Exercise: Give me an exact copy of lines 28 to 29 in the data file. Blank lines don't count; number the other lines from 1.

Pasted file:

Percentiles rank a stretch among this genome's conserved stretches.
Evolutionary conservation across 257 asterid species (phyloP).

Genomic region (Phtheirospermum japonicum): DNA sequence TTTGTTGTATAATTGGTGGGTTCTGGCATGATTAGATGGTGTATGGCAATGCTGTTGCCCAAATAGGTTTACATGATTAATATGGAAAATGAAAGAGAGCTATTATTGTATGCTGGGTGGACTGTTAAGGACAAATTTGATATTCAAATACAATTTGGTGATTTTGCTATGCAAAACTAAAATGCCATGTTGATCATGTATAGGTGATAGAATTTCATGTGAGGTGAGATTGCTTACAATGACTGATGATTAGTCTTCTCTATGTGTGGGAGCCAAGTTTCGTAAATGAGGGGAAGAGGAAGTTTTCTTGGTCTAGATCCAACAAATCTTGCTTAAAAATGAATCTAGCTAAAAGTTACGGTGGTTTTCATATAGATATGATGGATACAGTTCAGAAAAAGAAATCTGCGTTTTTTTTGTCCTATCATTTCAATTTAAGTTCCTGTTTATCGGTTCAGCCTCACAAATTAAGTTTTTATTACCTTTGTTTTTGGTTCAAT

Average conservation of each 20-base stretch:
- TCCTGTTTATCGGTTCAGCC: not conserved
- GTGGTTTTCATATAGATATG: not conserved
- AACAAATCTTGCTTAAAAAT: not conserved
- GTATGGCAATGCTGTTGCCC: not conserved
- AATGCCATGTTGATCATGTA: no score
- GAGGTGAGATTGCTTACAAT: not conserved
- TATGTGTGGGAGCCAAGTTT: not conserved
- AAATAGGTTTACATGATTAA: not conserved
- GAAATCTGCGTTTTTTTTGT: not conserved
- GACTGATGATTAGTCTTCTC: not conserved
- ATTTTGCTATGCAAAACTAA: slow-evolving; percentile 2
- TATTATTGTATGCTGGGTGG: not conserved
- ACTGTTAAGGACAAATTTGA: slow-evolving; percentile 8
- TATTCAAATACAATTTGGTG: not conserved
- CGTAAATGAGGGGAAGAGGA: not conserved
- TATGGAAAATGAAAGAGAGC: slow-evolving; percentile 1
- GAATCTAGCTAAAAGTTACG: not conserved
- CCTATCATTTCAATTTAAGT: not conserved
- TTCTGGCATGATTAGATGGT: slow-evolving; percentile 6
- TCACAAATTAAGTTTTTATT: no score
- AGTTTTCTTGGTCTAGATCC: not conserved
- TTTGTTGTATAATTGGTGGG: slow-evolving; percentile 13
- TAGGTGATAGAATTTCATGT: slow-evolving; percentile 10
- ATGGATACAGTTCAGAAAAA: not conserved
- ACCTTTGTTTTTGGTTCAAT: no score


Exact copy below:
- ATGGATACAGTTCAGAAAAA: not conserved
- ACCTTTGTTTTTGGTTCAAT: no score